This is, of course, utterly untrue: if all the data currently going to mobile devices over WLAN-connected fixed networks were shunted onto 3G and 4G networks, they would collapse in an instant. Most current ADSL2+ and future NBN customers need wireless to support mobile devices, but no matter how wireless your home, you need a big fat pipe to carry all that traffic to and from the internet. That pipe is your NBN connection.
You’ve got the power
Wireless has its issues, of course: signal attenuation due to steel, brick or distance is a continual bugbear. Yet this issue is easily solved in the home by using powerline networking — a well-established technology that uses the existing electricity circuits in your home to move data between power points at 200Mbit/s (although some units claim up to 500Mbit/s).
The beauty of powerline networking is that it provides Ethernet-class speeds with the flexibility of a WLAN. Plug one unit near your NBN connection and the other where you need connectivity and — voila! — your network port is up and running. If you need connectivity in another room, just move the second unit and plug it in. If that home office in the garage gets a terrible WLAN signal, powerline gear will (unless your office is electrically isolated from your home) get you an internet dial tone at full speed. They’re particularly great for renters, for whom the thought of physically running network cable may invoke nightmares involving rental bonds and angry landlords.
Even if you use WLAN communication for mobile devices, investing in powerline connectivity will ensure you've got the high-speed communications you need to bring full HD video throughout the house, which is the one area WLANs still fall down horribly. Expect powerline to come into the fore as more and more consumers realise it’s the best way to get their internet-connected home theatre online. Foxtel, for example, recently started reselling NetComm’s NP204 200Mbit/s powerline adapters so consumers can get their Foxtel iQ boxes online without having to rely on patchy WLAN coverage or forcing technicians to run cable through walls.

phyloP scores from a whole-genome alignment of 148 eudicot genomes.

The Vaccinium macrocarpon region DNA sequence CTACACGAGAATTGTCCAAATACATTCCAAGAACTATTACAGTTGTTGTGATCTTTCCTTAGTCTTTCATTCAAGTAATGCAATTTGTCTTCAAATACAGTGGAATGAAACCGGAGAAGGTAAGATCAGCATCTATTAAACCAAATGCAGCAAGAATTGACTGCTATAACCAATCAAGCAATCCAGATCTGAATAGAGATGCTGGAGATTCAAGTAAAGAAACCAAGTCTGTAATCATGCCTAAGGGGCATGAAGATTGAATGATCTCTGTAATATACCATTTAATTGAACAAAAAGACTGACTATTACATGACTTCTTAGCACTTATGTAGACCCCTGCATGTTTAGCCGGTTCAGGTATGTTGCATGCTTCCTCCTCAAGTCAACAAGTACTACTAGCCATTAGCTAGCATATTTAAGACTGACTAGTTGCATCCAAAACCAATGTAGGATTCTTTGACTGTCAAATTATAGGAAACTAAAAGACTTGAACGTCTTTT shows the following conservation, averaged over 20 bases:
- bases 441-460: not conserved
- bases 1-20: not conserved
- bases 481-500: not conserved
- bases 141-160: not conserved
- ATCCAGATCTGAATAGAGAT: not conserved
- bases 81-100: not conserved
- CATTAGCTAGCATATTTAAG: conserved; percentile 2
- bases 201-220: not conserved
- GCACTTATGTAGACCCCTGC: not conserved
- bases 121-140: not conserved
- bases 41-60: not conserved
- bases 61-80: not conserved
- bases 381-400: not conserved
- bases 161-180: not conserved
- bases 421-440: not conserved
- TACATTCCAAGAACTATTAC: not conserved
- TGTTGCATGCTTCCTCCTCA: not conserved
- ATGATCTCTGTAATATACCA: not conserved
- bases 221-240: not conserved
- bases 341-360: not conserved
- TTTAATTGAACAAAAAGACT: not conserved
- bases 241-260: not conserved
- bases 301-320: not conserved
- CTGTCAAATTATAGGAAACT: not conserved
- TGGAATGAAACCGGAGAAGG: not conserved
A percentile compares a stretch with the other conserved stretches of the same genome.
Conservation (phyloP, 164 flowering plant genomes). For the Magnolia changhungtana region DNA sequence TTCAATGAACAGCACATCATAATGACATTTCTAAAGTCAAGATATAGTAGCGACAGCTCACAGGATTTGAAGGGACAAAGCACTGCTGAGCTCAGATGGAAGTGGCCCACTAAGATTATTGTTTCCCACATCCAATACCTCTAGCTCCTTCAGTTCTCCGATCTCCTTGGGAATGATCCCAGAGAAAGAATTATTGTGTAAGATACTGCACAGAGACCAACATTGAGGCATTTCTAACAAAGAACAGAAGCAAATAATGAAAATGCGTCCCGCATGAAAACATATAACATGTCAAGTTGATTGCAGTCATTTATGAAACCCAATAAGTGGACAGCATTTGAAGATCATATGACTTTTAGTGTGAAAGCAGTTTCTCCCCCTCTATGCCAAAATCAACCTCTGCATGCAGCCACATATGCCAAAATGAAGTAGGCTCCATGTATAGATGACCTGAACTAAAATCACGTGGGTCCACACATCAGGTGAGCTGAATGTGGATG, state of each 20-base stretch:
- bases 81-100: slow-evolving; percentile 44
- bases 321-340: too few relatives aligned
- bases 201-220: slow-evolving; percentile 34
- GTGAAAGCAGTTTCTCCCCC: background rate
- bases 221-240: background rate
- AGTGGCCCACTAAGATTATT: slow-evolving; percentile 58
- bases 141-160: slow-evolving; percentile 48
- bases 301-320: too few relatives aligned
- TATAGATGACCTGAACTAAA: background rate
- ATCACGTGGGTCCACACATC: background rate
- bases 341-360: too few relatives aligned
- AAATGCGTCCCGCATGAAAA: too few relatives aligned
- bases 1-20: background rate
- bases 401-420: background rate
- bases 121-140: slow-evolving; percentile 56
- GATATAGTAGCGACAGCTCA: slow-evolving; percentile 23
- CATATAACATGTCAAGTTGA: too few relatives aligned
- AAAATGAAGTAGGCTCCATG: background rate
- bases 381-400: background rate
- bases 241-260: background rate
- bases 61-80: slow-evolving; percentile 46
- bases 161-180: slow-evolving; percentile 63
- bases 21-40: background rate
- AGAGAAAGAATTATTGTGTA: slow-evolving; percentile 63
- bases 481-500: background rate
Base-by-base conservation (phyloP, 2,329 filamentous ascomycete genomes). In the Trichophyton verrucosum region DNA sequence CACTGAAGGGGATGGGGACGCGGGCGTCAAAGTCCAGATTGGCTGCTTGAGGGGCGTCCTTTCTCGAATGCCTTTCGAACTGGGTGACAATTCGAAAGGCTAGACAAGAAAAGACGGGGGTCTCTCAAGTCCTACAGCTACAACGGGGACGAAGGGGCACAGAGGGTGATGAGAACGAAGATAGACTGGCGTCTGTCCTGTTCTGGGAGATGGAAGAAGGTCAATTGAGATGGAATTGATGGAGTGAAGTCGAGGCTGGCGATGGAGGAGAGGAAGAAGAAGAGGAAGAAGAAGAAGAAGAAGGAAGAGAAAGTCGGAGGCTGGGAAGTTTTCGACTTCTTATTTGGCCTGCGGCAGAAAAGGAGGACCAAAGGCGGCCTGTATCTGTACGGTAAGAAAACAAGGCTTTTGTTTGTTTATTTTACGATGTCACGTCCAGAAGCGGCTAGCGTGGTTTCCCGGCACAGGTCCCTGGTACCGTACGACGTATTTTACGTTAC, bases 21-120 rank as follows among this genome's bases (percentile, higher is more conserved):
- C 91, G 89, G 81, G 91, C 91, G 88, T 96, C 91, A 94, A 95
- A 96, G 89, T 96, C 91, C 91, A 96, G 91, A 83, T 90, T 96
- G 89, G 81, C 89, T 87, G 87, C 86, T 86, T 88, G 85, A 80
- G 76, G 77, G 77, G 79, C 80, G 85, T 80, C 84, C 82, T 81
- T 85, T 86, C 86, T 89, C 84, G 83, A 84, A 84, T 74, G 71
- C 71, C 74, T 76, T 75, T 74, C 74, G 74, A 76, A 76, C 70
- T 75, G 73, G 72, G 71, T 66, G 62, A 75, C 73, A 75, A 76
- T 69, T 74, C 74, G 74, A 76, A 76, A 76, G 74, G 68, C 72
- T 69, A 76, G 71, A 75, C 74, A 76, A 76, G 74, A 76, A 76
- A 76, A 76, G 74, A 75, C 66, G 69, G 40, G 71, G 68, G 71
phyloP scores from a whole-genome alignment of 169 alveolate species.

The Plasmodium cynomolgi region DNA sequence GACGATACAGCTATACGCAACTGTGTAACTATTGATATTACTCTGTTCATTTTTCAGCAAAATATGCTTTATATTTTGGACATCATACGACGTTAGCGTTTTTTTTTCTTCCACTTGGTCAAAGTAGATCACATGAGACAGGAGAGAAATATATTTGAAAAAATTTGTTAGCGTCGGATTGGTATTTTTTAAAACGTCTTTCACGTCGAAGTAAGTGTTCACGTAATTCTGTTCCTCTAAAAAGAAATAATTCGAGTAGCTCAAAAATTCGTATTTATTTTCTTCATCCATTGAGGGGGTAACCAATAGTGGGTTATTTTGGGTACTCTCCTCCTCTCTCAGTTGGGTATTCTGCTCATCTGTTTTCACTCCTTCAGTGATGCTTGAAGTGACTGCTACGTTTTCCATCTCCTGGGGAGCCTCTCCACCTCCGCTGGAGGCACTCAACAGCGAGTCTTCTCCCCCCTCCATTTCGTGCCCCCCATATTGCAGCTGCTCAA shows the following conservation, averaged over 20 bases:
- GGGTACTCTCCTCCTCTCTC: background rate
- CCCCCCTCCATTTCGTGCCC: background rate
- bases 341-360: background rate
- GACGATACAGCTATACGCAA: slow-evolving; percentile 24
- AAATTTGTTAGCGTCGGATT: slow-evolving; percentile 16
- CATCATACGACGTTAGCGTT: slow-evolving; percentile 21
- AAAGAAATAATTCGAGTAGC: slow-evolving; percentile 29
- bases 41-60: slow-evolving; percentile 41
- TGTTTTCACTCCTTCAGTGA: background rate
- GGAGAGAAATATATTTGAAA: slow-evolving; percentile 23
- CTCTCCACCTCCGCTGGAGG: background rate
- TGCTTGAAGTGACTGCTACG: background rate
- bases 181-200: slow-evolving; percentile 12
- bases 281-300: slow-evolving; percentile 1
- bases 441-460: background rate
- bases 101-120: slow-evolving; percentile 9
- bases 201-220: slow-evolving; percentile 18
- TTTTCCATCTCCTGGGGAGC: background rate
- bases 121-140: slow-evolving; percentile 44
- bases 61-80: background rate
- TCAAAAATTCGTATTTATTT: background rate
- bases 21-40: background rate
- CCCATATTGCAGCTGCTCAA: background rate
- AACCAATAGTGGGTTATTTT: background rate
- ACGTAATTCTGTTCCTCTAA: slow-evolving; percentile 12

If you have several home-theatre devices that like to get online, buy an unmanaged 4-port or 8-port Gigabit Ethernet switch and plug it into your powerline adapter, then connect your devices to it.
Accessorising the NBN
The right combination of fixed and wireless networking will get all your devices online as quickly as possible. But what about the first part — the interface with the NBN?
This is one area where a bit of forward planning can help. Even though it’s running fibre to your home, you won’t have to deal with the fibre: the NBN will manifest as a single Ethernet port installed in your home; it’s how you use that port that will determine what you can make of it.
The easiest solution is to get an all-in-one home gateway that will manage the NBN connection and provide communications services: WLAN, VoIP, fixed and cordless phone communications, fax capabilities, and even an answering machine are all available in existing home gateways. Future devices will also integrate links with utility-supplied smart meters and built-in telco-supplied femtocells, which will act as mini 3G and 4G base stations and use your NBN connection to link back into the telco’s network.
Yet these devices aren’t all about the future: many current devices have dual interfaces — an ADSL2+ port for existing conventional phone lines, and an Ethernet WAN port that can be plugged directly into the NBN’s Ethernet port. That means you can buy now with confidence, and just switch ports in the future.
“When you’ve got something like fibre that can go very fast, that’s half the battle,” says Menon. “At the end of the day we’ve all got to get prepared at some stage. It’s better to be ready now than leaving it until later.”